Sunday, September 16, 2012
Recently while I was poking around the Writers Knowledge Base site, I discovered Mike Fleming's Hiveword, an amazing web-based story organizer that is easy to use, provides quick and easy outlining of scenes, characters, settings and plotlines, and generates terrific compilation lists of the same. In addition to these features Hiveword also stores your work online for you in a private account, so it's like a virtual version of a novel notebook. Here are details on some of Hiveword's different features along with some screenshots (and click on any image to see a larger version):
Your Hiveword account includes a dashboard with all your works in progress arranged by title, along with when they were created, stats on how much work you've done on them, and the last time you updated the info. For those of you who like me are quantum writers and work on several projects at the same time, this can help you track your progress and productivity on multiple WIPs.
Each story you archive on Hiveword has a main title page where you can record a subtitle, what name you're writing under, and a summary of the story. Here I've plugged in the summary for my novel crash dummies' book, and the summary area is a great place to work on a draft of your outline or synopsis.
As you compile scenes on Hiveword, it keeps track of them, and generates a list of them for each project. This is great because you can track how often you switch settings, POV, plotlines and keep track of who appears in what scene.
Hiveword also compiles lists of your characters as you make them up and provides an at-a-glance summary of things like attributes, occupations, motivations, etc. If you're working on a project with a big cast of characters I don't have to tell you how valuable this is.
The service also compiles lists of settings in the story, as well as a snapshot of your description of them.
There's a button on the settings list page that offers you the option to you generate place names if you need them, and provides maps and links to info about the generated results. By selecting the "add setting" button you can add any of the results you like directly into your story.
You can also use a similar button to generate random character names, and add those you like from the results to your story.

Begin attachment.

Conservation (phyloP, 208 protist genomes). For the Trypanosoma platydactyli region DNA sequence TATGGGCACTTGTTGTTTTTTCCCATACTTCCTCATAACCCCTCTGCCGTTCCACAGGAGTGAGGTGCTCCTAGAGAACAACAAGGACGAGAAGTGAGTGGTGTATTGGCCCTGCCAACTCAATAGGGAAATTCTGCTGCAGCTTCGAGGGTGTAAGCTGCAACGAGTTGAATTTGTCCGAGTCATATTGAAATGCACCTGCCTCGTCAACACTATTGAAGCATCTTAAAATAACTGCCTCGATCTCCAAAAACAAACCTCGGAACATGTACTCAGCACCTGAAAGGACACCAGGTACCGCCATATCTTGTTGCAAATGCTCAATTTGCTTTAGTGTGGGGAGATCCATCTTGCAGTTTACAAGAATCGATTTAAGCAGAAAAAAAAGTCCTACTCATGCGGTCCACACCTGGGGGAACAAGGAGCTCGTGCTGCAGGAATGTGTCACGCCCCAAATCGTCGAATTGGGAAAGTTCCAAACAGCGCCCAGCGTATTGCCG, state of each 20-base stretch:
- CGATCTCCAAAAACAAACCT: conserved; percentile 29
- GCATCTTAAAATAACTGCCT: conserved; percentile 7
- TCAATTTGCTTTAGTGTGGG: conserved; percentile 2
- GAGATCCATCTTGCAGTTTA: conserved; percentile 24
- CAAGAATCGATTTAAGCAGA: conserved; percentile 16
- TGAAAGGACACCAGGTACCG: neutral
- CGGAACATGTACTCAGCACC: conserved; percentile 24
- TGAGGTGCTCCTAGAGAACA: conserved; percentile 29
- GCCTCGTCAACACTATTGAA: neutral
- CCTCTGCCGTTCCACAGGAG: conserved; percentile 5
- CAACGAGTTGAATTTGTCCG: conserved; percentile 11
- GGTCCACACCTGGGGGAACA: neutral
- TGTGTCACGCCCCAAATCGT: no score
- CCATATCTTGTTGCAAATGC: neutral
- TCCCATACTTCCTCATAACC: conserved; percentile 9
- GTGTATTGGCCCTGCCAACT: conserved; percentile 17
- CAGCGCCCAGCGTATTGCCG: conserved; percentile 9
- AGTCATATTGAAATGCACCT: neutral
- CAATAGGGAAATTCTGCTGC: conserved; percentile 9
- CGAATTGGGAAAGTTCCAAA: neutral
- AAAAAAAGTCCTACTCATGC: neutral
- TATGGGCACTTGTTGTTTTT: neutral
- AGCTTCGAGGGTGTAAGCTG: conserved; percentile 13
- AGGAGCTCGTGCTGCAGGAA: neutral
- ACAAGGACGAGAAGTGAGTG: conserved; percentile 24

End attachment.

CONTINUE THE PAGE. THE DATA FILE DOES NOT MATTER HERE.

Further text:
There is much more to Hiveword than what I've mentioned, so it's worth taking it for a test-drive yourself to see all the features. Hiveword is so great at helping organize your story info and elements that it's like having your own personal story assistant. You can use it for other purposes as well, such as outlining those bright, shiny and very distracting new story ideas so you can get out of your head. For those of you who are series writers, Hiveword would serve as an excellent encyclopedia to keep a running record of your characters, settings, plots and details from every novel. If you're on the phone with an editor, you can consult Hiveword on details from your book for pitches, editorial discussions or to answer those pesky impromptu questions (like "Hey, what Chapter did Marcia find out John was also the demon thief?") You pantsers might not have to backtrack through your manuscripts as much if you take a few minutes after your work sessions to record details of what you've already written in a Hiveword file.
The very best thing about Hiveword is that right now it's free* for anyone to use, so you don't have to pay to play with it (and according to Mike Fleming's blog, he's keeping it free for National Novel Writing Month.) If you're thinking about writing your first novel this November, want to become more organized with ongoing projects, or simply want to play with novel-writing software to see what it can do for you, I highly recommend Hiveword.
*Added: I just learned from the designer that Hiveword is going to be free forever, not just for NaNoWriMo, so one more huge reason to love it.